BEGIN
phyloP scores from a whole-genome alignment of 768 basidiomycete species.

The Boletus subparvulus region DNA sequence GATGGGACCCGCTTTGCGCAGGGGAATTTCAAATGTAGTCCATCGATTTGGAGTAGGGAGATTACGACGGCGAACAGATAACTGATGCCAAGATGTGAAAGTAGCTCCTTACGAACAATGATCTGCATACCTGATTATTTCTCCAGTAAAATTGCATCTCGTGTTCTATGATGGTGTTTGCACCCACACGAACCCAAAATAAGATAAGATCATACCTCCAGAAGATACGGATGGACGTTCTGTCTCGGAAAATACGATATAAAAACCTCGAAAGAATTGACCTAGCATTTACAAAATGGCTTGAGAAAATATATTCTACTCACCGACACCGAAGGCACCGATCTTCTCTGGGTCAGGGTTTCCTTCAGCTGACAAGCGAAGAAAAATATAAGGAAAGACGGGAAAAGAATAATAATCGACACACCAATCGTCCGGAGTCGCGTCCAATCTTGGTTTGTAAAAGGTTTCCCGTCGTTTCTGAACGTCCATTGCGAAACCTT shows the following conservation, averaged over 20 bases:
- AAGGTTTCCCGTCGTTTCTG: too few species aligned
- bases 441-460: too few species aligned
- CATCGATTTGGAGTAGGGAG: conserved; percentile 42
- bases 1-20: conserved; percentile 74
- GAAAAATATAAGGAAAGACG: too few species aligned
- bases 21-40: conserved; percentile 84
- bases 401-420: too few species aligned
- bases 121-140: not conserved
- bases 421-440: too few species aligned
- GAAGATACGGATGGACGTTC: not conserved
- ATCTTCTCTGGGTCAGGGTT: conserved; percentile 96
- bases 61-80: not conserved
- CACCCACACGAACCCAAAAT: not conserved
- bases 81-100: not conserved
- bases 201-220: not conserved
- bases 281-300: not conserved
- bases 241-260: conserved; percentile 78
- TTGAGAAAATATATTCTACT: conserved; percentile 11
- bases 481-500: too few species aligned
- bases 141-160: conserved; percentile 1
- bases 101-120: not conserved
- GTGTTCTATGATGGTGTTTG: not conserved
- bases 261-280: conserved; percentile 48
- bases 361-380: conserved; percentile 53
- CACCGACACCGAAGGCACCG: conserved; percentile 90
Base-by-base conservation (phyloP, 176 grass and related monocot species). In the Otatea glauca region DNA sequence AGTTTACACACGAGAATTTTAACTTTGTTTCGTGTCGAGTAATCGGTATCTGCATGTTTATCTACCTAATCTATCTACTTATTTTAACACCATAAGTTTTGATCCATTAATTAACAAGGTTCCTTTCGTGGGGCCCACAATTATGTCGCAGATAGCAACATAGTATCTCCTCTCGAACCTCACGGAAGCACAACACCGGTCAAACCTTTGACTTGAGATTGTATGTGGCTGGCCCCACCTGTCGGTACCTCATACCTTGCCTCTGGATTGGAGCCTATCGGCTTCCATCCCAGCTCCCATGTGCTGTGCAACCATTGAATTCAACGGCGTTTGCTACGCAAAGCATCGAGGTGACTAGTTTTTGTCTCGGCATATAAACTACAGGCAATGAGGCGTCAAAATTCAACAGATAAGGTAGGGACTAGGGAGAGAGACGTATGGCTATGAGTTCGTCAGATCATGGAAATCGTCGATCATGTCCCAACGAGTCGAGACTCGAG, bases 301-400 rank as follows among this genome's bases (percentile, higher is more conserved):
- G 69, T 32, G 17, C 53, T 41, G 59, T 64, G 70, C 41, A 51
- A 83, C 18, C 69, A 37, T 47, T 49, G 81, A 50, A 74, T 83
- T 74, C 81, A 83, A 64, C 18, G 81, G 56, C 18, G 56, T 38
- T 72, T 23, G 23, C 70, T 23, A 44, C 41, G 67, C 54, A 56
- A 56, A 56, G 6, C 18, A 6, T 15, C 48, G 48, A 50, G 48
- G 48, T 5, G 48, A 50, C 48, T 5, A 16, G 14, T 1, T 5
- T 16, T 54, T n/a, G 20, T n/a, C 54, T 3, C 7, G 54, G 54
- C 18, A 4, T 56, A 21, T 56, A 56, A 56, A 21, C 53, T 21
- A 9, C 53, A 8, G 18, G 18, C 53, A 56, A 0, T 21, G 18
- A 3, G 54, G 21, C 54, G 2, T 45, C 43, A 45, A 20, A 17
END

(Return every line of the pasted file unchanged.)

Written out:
phyloP scores from a whole-genome alignment of 768 basidiomycete species.

The Boletus subparvulus region DNA sequence GATGGGACCCGCTTTGCGCAGGGGAATTTCAAATGTAGTCCATCGATTTGGAGTAGGGAGATTACGACGGCGAACAGATAACTGATGCCAAGATGTGAAAGTAGCTCCTTACGAACAATGATCTGCATACCTGATTATTTCTCCAGTAAAATTGCATCTCGTGTTCTATGATGGTGTTTGCACCCACACGAACCCAAAATAAGATAAGATCATACCTCCAGAAGATACGGATGGACGTTCTGTCTCGGAAAATACGATATAAAAACCTCGAAAGAATTGACCTAGCATTTACAAAATGGCTTGAGAAAATATATTCTACTCACCGACACCGAAGGCACCGATCTTCTCTGGGTCAGGGTTTCCTTCAGCTGACAAGCGAAGAAAAATATAAGGAAAGACGGGAAAAGAATAATAATCGACACACCAATCGTCCGGAGTCGCGTCCAATCTTGGTTTGTAAAAGGTTTCCCGTCGTTTCTGAACGTCCATTGCGAAACCTT shows the following conservation, averaged over 20 bases:
- AAGGTTTCCCGTCGTTTCTG: too few species aligned
- bases 441-460: too few species aligned
- CATCGATTTGGAGTAGGGAG: conserved; percentile 42
- bases 1-20: conserved; percentile 74
- GAAAAATATAAGGAAAGACG: too few species aligned
- bases 21-40: conserved; percentile 84
- bases 401-420: too few species aligned
- bases 121-140: not conserved
- bases 421-440: too few species aligned
- GAAGATACGGATGGACGTTC: not conserved
- ATCTTCTCTGGGTCAGGGTT: conserved; percentile 96
- bases 61-80: not conserved
- CACCCACACGAACCCAAAAT: not conserved
- bases 81-100: not conserved
- bases 201-220: not conserved
- bases 281-300: not conserved
- bases 241-260: conserved; percentile 78
- TTGAGAAAATATATTCTACT: conserved; percentile 11
- bases 481-500: too few species aligned
- bases 141-160: conserved; percentile 1
- bases 101-120: not conserved
- GTGTTCTATGATGGTGTTTG: not conserved
- bases 261-280: conserved; percentile 48
- bases 361-380: conserved; percentile 53
- CACCGACACCGAAGGCACCG: conserved; percentile 90
Base-by-base conservation (phyloP, 176 grass and related monocot species). In the Otatea glauca region DNA sequence AGTTTACACACGAGAATTTTAACTTTGTTTCGTGTCGAGTAATCGGTATCTGCATGTTTATCTACCTAATCTATCTACTTATTTTAACACCATAAGTTTTGATCCATTAATTAACAAGGTTCCTTTCGTGGGGCCCACAATTATGTCGCAGATAGCAACATAGTATCTCCTCTCGAACCTCACGGAAGCACAACACCGGTCAAACCTTTGACTTGAGATTGTATGTGGCTGGCCCCACCTGTCGGTACCTCATACCTTGCCTCTGGATTGGAGCCTATCGGCTTCCATCCCAGCTCCCATGTGCTGTGCAACCATTGAATTCAACGGCGTTTGCTACGCAAAGCATCGAGGTGACTAGTTTTTGTCTCGGCATATAAACTACAGGCAATGAGGCGTCAAAATTCAACAGATAAGGTAGGGACTAGGGAGAGAGACGTATGGCTATGAGTTCGTCAGATCATGGAAATCGTCGATCATGTCCCAACGAGTCGAGACTCGAG, bases 301-400 rank as follows among this genome's bases (percentile, higher is more conserved):
- G 69, T 32, G 17, C 53, T 41, G 59, T 64, G 70, C 41, A 51
- A 83, C 18, C 69, A 37, T 47, T 49, G 81, A 50, A 74, T 83
- T 74, C 81, A 83, A 64, C 18, G 81, G 56, C 18, G 56, T 38
- T 72, T 23, G 23, C 70, T 23, A 44, C 41, G 67, C 54, A 56
- A 56, A 56, G 6, C 18, A 6, T 15, C 48, G 48, A 50, G 48
- G 48, T 5, G 48, A 50, C 48, T 5, A 16, G 14, T 1, T 5
- T 16, T 54, T n/a, G 20, T n/a, C 54, T 3, C 7, G 54, G 54
- C 18, A 4, T 56, A 21, T 56, A 56, A 56, A 21, C 53, T 21
- A 9, C 53, A 8, G 18, G 18, C 53, A 56, A 0, T 21, G 18
- A 3, G 54, G 21, C 54, G 2, T 45, C 43, A 45, A 20, A 17